Last week, US authorities shut down a Canadian-run website that ends with the TLD (top-level domain) ".com", raising eyebrows. It appears that the US is staking claim to the ".com" TLD, letting the authorities seize any ".com" domain, even of websites that are not American. Internet infrastructure company EasyDNS, in its latest blog post, said "[the] ramifications of this are no less than chilling and every single organization branded or operating under .com, .net, .org, .biz etc. needs to ask themselves about their vulnerability to the whims of U.S. federal and state lawmakers."
This latest controversy highlights how "the U.S. continues to hold over key components of the global domain name system, and rips a Band-Aid off a historic sore point for other nations," Wired commented. It also strengthens the case for non-American businesses and internet companies to opt for local TLDs (eg: ".co.uk", ".de", ".in", etc.,). Naming yourself "Dotcom" isn't such a bright idea, either.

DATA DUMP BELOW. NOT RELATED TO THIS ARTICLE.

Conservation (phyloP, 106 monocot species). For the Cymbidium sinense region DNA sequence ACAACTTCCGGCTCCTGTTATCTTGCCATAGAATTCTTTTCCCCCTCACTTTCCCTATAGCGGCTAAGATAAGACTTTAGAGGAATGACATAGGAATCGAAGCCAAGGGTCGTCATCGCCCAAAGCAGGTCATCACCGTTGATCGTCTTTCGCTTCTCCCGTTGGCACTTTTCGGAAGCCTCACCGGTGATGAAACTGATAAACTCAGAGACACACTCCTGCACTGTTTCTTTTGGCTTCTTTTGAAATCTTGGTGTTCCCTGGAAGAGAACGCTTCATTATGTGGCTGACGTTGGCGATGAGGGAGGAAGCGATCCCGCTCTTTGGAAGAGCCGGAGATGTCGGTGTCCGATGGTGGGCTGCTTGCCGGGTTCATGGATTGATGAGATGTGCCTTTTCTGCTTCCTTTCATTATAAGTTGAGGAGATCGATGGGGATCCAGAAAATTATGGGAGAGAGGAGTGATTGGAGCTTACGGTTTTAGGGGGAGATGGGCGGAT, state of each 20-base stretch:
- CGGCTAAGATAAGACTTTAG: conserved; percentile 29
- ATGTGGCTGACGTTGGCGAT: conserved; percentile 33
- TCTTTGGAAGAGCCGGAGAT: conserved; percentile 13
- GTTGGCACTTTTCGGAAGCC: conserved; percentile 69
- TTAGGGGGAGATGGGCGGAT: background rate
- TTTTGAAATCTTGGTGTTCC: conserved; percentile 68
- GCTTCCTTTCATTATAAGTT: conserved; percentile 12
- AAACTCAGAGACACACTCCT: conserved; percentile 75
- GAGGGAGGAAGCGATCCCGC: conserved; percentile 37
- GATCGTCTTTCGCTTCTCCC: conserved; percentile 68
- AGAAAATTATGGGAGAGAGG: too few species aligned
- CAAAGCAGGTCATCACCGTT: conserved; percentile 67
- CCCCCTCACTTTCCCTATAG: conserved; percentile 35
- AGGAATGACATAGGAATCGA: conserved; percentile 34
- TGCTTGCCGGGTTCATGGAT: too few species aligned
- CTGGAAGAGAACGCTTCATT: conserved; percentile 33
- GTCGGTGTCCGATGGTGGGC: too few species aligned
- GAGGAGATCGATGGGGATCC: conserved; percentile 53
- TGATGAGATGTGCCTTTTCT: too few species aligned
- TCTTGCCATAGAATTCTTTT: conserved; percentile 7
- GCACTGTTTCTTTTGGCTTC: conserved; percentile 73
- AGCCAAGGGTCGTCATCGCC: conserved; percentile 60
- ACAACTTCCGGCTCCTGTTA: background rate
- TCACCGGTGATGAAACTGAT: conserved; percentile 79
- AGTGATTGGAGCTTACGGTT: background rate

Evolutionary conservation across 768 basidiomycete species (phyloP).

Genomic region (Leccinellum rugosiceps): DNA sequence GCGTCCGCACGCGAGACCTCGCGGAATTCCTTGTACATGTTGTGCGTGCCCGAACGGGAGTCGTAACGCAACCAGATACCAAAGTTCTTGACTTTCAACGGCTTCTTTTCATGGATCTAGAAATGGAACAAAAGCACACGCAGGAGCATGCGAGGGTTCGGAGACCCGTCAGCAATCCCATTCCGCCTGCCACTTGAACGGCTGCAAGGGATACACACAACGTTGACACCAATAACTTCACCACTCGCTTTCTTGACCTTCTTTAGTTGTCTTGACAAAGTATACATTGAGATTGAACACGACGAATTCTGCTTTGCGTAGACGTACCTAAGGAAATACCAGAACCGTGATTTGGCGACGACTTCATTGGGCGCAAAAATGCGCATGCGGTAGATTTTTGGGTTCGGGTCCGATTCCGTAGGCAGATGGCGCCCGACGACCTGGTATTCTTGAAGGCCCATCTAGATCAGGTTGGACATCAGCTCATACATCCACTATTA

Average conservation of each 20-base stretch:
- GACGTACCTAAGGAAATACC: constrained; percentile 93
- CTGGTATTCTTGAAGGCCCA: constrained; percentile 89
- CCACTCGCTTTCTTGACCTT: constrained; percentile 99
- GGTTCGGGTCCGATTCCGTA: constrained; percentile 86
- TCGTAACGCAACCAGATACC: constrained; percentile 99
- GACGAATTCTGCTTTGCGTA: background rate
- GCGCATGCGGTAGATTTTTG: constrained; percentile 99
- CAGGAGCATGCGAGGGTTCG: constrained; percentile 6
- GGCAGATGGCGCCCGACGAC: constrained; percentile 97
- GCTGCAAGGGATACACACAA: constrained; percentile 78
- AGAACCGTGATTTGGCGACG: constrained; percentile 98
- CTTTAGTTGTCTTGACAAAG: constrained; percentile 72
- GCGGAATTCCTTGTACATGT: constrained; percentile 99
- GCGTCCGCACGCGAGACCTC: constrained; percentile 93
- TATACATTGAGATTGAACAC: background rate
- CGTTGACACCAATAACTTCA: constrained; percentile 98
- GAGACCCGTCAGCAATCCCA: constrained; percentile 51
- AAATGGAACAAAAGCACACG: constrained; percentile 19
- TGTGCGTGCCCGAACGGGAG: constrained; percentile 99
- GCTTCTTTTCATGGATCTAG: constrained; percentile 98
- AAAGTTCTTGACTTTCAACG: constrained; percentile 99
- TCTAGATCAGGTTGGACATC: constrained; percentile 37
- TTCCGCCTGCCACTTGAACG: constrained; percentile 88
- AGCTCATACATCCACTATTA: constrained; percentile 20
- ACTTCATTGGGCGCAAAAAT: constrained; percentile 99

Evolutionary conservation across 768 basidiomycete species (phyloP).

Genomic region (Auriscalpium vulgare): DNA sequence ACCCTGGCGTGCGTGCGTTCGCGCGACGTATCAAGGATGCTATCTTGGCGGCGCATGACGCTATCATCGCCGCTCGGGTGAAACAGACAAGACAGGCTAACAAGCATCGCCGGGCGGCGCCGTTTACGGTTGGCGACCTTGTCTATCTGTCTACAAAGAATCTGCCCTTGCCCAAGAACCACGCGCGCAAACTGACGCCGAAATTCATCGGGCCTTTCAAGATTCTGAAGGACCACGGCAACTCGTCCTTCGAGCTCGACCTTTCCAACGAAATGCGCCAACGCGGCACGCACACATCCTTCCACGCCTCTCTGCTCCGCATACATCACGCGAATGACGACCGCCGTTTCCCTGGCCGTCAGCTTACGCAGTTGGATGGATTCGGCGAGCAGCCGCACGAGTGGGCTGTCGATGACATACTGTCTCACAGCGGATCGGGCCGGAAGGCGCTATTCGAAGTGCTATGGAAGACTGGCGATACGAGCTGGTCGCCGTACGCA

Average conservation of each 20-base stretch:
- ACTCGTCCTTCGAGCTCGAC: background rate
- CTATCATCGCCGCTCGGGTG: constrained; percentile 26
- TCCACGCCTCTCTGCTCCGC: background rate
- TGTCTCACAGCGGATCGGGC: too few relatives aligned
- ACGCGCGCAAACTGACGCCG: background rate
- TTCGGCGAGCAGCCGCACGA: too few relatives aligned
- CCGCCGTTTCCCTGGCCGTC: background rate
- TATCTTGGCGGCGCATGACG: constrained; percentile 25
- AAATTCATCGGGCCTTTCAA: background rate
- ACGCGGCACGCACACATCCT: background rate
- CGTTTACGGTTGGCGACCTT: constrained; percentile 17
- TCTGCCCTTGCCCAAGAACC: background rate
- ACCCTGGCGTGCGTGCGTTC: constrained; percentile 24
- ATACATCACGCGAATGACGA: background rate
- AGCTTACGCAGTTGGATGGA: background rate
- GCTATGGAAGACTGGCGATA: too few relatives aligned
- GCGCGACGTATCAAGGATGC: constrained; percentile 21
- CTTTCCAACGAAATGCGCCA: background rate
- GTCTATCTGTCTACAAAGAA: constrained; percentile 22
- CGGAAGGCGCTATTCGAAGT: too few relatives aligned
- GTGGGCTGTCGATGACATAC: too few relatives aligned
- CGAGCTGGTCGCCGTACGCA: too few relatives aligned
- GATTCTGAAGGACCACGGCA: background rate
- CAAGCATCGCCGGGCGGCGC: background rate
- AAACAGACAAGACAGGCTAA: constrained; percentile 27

Source: Wired, Image Courtesy: VegasDomain.org